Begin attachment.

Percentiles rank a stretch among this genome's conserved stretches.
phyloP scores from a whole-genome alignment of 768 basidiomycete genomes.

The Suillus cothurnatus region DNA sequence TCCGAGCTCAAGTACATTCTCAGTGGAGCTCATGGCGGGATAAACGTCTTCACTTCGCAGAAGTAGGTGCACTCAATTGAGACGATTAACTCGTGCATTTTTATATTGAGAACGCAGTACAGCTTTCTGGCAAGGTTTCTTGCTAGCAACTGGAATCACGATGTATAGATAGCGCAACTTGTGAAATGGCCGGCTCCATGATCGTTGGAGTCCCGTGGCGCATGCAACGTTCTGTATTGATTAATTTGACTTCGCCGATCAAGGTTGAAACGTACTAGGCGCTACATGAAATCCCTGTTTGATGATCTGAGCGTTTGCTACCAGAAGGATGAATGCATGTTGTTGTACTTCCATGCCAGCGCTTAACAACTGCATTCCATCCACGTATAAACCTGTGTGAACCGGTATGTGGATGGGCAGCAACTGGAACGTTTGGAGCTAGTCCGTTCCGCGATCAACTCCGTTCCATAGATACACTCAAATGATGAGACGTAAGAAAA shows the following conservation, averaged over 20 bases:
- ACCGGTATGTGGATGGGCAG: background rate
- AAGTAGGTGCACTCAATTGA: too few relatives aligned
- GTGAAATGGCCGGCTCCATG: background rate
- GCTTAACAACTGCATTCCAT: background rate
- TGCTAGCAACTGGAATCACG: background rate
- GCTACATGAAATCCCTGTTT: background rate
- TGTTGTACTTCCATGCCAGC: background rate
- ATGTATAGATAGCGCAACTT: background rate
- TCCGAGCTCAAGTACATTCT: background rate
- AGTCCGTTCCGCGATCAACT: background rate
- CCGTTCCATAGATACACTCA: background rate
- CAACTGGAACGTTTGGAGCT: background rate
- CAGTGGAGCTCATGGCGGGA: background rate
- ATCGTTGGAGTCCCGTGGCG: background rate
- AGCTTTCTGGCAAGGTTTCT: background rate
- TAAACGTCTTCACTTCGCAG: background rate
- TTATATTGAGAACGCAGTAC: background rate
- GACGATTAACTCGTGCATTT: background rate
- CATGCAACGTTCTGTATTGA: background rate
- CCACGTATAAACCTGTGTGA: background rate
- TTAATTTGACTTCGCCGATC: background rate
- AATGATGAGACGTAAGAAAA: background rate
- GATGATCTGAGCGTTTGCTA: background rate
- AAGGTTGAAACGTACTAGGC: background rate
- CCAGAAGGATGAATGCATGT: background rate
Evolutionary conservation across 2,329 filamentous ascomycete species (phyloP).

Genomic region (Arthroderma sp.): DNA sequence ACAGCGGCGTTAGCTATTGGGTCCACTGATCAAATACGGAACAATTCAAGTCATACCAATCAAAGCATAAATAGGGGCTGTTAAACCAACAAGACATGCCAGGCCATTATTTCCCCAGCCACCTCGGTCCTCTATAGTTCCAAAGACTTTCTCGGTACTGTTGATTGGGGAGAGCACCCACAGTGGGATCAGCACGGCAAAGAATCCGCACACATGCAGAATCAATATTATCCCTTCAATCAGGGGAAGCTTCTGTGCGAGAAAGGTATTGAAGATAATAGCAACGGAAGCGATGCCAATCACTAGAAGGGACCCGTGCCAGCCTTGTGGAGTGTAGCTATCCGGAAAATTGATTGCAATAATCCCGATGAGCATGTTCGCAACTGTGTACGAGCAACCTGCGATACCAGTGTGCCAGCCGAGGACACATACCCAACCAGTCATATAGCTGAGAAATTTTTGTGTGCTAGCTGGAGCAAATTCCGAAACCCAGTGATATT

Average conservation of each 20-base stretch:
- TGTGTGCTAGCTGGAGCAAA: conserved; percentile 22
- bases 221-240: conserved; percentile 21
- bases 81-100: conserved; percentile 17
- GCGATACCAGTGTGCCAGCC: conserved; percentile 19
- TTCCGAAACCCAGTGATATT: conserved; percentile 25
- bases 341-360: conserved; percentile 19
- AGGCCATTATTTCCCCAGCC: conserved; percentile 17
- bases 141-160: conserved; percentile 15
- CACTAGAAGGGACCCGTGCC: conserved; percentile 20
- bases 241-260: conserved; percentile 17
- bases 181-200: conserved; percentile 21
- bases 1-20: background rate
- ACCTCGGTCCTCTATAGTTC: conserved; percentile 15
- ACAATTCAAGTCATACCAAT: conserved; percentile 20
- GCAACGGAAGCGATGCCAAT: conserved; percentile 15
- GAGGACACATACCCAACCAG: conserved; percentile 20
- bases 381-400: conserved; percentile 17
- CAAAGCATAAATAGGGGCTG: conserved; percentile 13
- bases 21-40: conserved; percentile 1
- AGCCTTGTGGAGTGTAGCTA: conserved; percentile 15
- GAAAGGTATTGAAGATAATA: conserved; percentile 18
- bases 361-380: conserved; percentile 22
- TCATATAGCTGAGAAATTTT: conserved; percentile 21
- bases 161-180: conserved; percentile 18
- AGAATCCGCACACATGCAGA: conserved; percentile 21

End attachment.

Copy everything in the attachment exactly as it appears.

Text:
Percentiles rank a stretch among this genome's conserved stretches.
phyloP scores from a whole-genome alignment of 768 basidiomycete genomes.

The Suillus cothurnatus region DNA sequence TCCGAGCTCAAGTACATTCTCAGTGGAGCTCATGGCGGGATAAACGTCTTCACTTCGCAGAAGTAGGTGCACTCAATTGAGACGATTAACTCGTGCATTTTTATATTGAGAACGCAGTACAGCTTTCTGGCAAGGTTTCTTGCTAGCAACTGGAATCACGATGTATAGATAGCGCAACTTGTGAAATGGCCGGCTCCATGATCGTTGGAGTCCCGTGGCGCATGCAACGTTCTGTATTGATTAATTTGACTTCGCCGATCAAGGTTGAAACGTACTAGGCGCTACATGAAATCCCTGTTTGATGATCTGAGCGTTTGCTACCAGAAGGATGAATGCATGTTGTTGTACTTCCATGCCAGCGCTTAACAACTGCATTCCATCCACGTATAAACCTGTGTGAACCGGTATGTGGATGGGCAGCAACTGGAACGTTTGGAGCTAGTCCGTTCCGCGATCAACTCCGTTCCATAGATACACTCAAATGATGAGACGTAAGAAAA shows the following conservation, averaged over 20 bases:
- ACCGGTATGTGGATGGGCAG: background rate
- AAGTAGGTGCACTCAATTGA: too few relatives aligned
- GTGAAATGGCCGGCTCCATG: background rate
- GCTTAACAACTGCATTCCAT: background rate
- TGCTAGCAACTGGAATCACG: background rate
- GCTACATGAAATCCCTGTTT: background rate
- TGTTGTACTTCCATGCCAGC: background rate
- ATGTATAGATAGCGCAACTT: background rate
- TCCGAGCTCAAGTACATTCT: background rate
- AGTCCGTTCCGCGATCAACT: background rate
- CCGTTCCATAGATACACTCA: background rate
- CAACTGGAACGTTTGGAGCT: background rate
- CAGTGGAGCTCATGGCGGGA: background rate
- ATCGTTGGAGTCCCGTGGCG: background rate
- AGCTTTCTGGCAAGGTTTCT: background rate
- TAAACGTCTTCACTTCGCAG: background rate
- TTATATTGAGAACGCAGTAC: background rate
- GACGATTAACTCGTGCATTT: background rate
- CATGCAACGTTCTGTATTGA: background rate
- CCACGTATAAACCTGTGTGA: background rate
- TTAATTTGACTTCGCCGATC: background rate
- AATGATGAGACGTAAGAAAA: background rate
- GATGATCTGAGCGTTTGCTA: background rate
- AAGGTTGAAACGTACTAGGC: background rate
- CCAGAAGGATGAATGCATGT: background rate
Evolutionary conservation across 2,329 filamentous ascomycete species (phyloP).

Genomic region (Arthroderma sp.): DNA sequence ACAGCGGCGTTAGCTATTGGGTCCACTGATCAAATACGGAACAATTCAAGTCATACCAATCAAAGCATAAATAGGGGCTGTTAAACCAACAAGACATGCCAGGCCATTATTTCCCCAGCCACCTCGGTCCTCTATAGTTCCAAAGACTTTCTCGGTACTGTTGATTGGGGAGAGCACCCACAGTGGGATCAGCACGGCAAAGAATCCGCACACATGCAGAATCAATATTATCCCTTCAATCAGGGGAAGCTTCTGTGCGAGAAAGGTATTGAAGATAATAGCAACGGAAGCGATGCCAATCACTAGAAGGGACCCGTGCCAGCCTTGTGGAGTGTAGCTATCCGGAAAATTGATTGCAATAATCCCGATGAGCATGTTCGCAACTGTGTACGAGCAACCTGCGATACCAGTGTGCCAGCCGAGGACACATACCCAACCAGTCATATAGCTGAGAAATTTTTGTGTGCTAGCTGGAGCAAATTCCGAAACCCAGTGATATT

Average conservation of each 20-base stretch:
- TGTGTGCTAGCTGGAGCAAA: conserved; percentile 22
- bases 221-240: conserved; percentile 21
- bases 81-100: conserved; percentile 17
- GCGATACCAGTGTGCCAGCC: conserved; percentile 19
- TTCCGAAACCCAGTGATATT: conserved; percentile 25
- bases 341-360: conserved; percentile 19
- AGGCCATTATTTCCCCAGCC: conserved; percentile 17
- bases 141-160: conserved; percentile 15
- CACTAGAAGGGACCCGTGCC: conserved; percentile 20
- bases 241-260: conserved; percentile 17
- bases 181-200: conserved; percentile 21
- bases 1-20: background rate
- ACCTCGGTCCTCTATAGTTC: conserved; percentile 15
- ACAATTCAAGTCATACCAAT: conserved; percentile 20
- GCAACGGAAGCGATGCCAAT: conserved; percentile 15
- GAGGACACATACCCAACCAG: conserved; percentile 20
- bases 381-400: conserved; percentile 17
- CAAAGCATAAATAGGGGCTG: conserved; percentile 13
- bases 21-40: conserved; percentile 1
- AGCCTTGTGGAGTGTAGCTA: conserved; percentile 15
- GAAAGGTATTGAAGATAATA: conserved; percentile 18
- bases 361-380: conserved; percentile 22
- TCATATAGCTGAGAAATTTT: conserved; percentile 21
- bases 161-180: conserved; percentile 18
- AGAATCCGCACACATGCAGA: conserved; percentile 21